Secondly, it’s worth mentioning that it’s tough to get media placements on TV or radio stations without paying for advertising. At the same time, digital has given us a wealth of opportunities with niche media outlets expanding in relevance, new media platforms emerging in a variety of formats, such as podcasts, newsletters and blogs.

The fourth difference may be obvious, but important, nonetheless. Only 1% of Brazilians speak English. This means that a brand must produce a great deal of content in Portuguese to be found in searches. We’ve found that quality blogs with proper SEO are super helpful, especially when distributed and promoted through social media. They generate awareness, web traffic and attract qualified leads for both consumer as well as B2B brands.

Last but not least, Brazilians are crazy about social media. We’re the No 3 country in social media usage (behind India and Indonesia), No 3 market for Google, No 2 in WhatsApp subscribers, No 2 in number of digital influencers. If you Google about it in Brazil ( in Portuguese, of course), chances are there’s an influencer talking, dancing, singing  or expressing opinions about it. So, PR campaigns must include all of those elements.

4. What are some effective tactics for getting media coverage in Brazil?

Well, just like in any other market, pitch creativity rules.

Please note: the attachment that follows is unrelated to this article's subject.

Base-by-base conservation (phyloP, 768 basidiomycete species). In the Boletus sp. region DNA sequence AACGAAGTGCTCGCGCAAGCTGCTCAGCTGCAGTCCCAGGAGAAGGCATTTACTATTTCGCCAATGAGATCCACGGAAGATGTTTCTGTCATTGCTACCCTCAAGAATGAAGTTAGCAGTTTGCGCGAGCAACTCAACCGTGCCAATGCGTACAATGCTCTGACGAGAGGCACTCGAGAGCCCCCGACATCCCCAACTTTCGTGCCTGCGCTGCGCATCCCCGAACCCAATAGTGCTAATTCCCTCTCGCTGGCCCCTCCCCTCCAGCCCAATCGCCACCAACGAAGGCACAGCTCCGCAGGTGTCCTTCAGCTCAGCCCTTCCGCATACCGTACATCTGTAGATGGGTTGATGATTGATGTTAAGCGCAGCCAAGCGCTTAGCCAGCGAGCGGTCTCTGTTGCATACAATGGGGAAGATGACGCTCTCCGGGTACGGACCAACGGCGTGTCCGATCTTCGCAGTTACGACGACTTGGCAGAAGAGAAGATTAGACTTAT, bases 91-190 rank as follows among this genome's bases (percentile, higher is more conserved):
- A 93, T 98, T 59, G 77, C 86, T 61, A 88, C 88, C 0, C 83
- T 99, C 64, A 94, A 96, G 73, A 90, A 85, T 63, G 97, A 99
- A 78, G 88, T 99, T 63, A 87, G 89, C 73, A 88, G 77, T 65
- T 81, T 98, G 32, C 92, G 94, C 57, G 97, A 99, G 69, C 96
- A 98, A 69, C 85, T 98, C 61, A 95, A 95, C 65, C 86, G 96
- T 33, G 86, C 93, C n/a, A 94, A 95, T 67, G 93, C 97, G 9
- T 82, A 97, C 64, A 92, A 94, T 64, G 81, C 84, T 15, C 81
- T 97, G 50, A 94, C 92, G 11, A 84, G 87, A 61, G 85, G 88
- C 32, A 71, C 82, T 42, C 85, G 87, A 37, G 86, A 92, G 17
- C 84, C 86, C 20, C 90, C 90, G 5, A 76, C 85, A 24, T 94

For example, recently one of our teams had the challenge of placing stories about a cybersecurity client in the middle of our first carnival after the pandemic. I’m sure you’ve seen pictures of millions of people dancing on the streets. Not surprisingly, during this time of the year, the media is also focused on covering carnival celebrations. Then the client shared that pickpockets were innovating their “business” by surreptitiously carrying small payment machines and touching people’s back pockets, where most people keep their contactless credit cards while
dancing the night away. The team pitched interviews with the company’s executive giving cybersecurity advice during carnival. The story appeared everywhere, even on two TV shows, which is a rarity in Brazil. So, it takes creativity.

Also, because we have very few impactful daily newspapers, journalists tend to demand exclusives even for basic business stories.

5. How do young people get news and information in Brazil?

Social media is the No. 1 source of news and information in Brazil. Our top six social networks, in order of number of subscribers are WhatsApp, YouTube, Instagram, Facebook, TikTok and LinkedIn.

6. Anything else you’d like to add about PR and media in Brazil?

I would say it’s important for US companies to know that most PR agencies in Brazil are mostly focused on media relations only. Social media is usually handled by digital marketing agencies, so much so that some of the larger agencies have purchased smaller digital marketing firms.

But as it’s true in most markets, I believe it’s about time for PR professionals to demonstrate our expertise in creating integrated campaigns that include media relations, digital marketing and even a growth mindset.

We can and should assume our deserved spot in the customer journey and prove how valuable we can be when given the opportunity to plan and execute integrated programs. We can and do help companies attract, engage, and retain customers, from awareness to recommendation. As PR professionals, we just need to sell this concept more effectively. This is crucial, particularly in a country in a hurry for performance and results, such as Brazil.

Topics: PR